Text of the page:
I paid a visit to Alum Rock Park today, in San Jose just past the far end of the Hayward fault where it joins the Calaveras fault. It’s a lovely place. One thing I found especially pleasing was the historic warm mineral springs, which happen to be confined to the Claremont Chert.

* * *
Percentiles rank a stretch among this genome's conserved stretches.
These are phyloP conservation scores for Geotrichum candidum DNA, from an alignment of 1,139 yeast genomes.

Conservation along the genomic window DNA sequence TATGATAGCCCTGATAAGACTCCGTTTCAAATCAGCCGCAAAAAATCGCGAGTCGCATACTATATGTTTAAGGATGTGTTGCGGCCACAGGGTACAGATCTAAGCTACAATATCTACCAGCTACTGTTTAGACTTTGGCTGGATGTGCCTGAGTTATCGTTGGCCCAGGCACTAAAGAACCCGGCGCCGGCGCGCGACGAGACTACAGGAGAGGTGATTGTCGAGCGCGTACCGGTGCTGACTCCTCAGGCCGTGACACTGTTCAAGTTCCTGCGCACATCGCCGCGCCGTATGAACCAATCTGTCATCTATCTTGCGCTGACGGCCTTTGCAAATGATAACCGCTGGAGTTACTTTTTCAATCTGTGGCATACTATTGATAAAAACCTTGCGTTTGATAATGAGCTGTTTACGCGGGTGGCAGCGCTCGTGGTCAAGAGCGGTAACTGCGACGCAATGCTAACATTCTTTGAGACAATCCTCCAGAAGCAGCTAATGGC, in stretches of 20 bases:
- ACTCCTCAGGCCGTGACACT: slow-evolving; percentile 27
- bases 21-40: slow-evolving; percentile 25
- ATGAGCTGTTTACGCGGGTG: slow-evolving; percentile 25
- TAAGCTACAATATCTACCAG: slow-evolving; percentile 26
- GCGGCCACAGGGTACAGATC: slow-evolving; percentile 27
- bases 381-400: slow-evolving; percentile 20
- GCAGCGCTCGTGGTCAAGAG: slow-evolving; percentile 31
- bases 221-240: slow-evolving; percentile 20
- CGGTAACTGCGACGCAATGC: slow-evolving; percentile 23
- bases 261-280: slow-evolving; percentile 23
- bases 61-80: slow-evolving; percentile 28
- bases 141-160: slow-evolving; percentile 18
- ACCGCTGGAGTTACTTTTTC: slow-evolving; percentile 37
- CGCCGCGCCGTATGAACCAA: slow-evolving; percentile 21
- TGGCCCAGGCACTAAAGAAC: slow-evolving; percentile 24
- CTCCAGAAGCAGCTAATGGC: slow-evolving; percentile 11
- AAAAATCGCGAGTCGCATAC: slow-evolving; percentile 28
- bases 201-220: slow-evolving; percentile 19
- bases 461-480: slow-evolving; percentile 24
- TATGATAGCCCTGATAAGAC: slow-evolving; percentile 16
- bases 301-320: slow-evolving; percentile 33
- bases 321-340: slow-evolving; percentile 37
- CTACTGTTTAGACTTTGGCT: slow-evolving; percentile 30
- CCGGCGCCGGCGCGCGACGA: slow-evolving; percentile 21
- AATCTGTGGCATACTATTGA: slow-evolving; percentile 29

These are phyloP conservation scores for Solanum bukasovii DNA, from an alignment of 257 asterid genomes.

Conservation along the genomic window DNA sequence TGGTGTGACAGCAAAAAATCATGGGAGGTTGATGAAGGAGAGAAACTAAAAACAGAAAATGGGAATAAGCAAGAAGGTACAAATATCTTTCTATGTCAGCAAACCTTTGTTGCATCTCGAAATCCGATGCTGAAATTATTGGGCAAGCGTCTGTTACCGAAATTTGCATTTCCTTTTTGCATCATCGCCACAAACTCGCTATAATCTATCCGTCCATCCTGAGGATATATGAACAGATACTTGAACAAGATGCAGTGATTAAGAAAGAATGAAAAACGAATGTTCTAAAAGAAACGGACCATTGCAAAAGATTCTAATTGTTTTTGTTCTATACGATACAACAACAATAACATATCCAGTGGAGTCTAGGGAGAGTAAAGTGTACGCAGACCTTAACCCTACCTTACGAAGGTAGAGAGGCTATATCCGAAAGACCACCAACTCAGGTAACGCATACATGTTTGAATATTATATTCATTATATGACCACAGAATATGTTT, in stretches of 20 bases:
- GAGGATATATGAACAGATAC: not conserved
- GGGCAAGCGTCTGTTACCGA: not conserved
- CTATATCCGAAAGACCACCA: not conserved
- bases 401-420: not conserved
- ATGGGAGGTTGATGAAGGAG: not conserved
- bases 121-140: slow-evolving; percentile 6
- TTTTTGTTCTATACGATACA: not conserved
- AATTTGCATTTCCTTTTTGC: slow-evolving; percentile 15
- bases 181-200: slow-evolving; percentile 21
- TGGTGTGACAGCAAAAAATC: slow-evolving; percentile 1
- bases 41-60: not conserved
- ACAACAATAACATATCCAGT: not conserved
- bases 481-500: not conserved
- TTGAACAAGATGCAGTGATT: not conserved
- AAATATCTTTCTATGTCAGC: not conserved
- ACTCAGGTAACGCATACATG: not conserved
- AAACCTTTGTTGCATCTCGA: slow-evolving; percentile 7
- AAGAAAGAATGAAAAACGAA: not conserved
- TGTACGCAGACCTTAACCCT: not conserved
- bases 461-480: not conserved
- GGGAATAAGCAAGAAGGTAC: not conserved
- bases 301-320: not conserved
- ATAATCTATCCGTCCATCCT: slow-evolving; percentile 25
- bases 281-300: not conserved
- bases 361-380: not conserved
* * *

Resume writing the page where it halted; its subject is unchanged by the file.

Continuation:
Down here the Claremont is dark, perhaps because of a high carbon content. I don’t think I’ve mentioned it here before, but the Claremont is actually a small part of the Monterey Formation, a very widespread unit of siliceous sedimentary rock that accounts for a large share of California’s petroleum. The carbonaceous material, in combination with its high permeability and the presence of hot fluids in this highly faulted area, probably accounts for the concentration of stinky sulfur springs here. It’s a fascinating place that I’ll be describing in more detail Thursday on the KQED Quest Science blog. But I knew you’d like to know that I raised a little mental fist as I saw one of Oakland’s distinctive rocks here.